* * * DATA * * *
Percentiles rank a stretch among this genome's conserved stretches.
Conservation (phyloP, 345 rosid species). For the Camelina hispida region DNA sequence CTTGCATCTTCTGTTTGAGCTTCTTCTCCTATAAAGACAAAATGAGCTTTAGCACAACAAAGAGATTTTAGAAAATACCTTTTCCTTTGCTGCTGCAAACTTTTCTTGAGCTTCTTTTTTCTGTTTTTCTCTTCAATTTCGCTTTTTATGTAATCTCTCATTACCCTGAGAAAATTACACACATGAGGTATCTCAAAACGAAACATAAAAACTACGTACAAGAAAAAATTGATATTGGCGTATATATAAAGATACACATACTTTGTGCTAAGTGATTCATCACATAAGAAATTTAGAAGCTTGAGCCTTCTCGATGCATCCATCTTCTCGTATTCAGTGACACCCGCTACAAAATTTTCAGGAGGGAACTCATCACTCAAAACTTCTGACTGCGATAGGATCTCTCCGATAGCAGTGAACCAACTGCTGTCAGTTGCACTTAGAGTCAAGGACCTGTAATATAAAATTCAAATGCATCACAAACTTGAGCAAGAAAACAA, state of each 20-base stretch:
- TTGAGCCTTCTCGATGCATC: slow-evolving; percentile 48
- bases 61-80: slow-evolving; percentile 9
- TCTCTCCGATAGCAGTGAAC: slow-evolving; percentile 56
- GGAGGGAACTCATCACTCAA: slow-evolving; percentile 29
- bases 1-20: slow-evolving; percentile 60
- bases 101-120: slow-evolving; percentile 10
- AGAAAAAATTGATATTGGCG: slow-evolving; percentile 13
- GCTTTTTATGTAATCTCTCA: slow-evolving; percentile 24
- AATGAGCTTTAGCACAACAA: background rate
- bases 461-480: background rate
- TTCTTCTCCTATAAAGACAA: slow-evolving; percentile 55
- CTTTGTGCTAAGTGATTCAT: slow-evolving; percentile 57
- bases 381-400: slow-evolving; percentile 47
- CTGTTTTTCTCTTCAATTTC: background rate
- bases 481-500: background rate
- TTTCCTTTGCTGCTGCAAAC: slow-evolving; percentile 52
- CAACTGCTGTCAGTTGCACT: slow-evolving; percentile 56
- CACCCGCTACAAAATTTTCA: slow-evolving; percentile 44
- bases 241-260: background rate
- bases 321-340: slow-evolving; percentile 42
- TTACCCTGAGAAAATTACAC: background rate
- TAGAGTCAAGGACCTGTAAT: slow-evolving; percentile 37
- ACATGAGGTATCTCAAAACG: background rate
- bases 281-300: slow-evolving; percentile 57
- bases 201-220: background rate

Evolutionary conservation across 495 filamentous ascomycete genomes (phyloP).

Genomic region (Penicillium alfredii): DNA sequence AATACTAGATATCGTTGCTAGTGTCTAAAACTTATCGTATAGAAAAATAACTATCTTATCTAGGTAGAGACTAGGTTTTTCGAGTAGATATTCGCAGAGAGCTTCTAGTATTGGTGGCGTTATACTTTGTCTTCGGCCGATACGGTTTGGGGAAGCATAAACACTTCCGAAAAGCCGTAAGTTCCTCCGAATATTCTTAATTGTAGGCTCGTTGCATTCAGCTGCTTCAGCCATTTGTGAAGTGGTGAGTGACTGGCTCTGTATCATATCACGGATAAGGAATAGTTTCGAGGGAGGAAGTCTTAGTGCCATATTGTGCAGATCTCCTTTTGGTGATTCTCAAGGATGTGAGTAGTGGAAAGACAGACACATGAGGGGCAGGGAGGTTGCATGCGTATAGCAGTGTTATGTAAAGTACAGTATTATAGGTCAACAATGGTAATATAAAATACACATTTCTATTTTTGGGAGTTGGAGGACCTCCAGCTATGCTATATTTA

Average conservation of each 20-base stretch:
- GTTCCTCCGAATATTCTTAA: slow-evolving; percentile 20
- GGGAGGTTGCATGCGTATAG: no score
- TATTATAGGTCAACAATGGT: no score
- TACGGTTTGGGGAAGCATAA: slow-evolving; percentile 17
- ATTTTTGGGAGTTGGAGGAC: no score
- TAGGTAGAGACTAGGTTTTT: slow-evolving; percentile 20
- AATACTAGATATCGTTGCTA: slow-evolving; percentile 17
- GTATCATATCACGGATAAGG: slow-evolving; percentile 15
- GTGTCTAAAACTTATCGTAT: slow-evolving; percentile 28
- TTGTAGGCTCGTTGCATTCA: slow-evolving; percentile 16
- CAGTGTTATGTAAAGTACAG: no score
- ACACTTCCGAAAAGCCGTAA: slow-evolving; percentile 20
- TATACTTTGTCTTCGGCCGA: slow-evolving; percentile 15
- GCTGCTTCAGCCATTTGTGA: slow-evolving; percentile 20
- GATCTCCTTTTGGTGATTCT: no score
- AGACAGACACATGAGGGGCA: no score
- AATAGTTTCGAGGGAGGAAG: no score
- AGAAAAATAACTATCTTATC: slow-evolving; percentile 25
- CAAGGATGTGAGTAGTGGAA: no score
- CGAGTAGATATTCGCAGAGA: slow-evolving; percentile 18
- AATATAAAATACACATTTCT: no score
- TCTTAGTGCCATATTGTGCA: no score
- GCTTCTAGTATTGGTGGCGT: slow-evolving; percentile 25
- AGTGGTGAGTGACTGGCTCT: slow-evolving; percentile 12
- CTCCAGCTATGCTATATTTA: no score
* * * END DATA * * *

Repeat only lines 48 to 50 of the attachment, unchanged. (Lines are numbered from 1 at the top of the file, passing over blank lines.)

- AGAAAAATAACTATCTTATC: slow-evolving; percentile 25
- CAAGGATGTGAGTAGTGGAA: no score
- CGAGTAGATATTCGCAGAGA: slow-evolving; percentile 18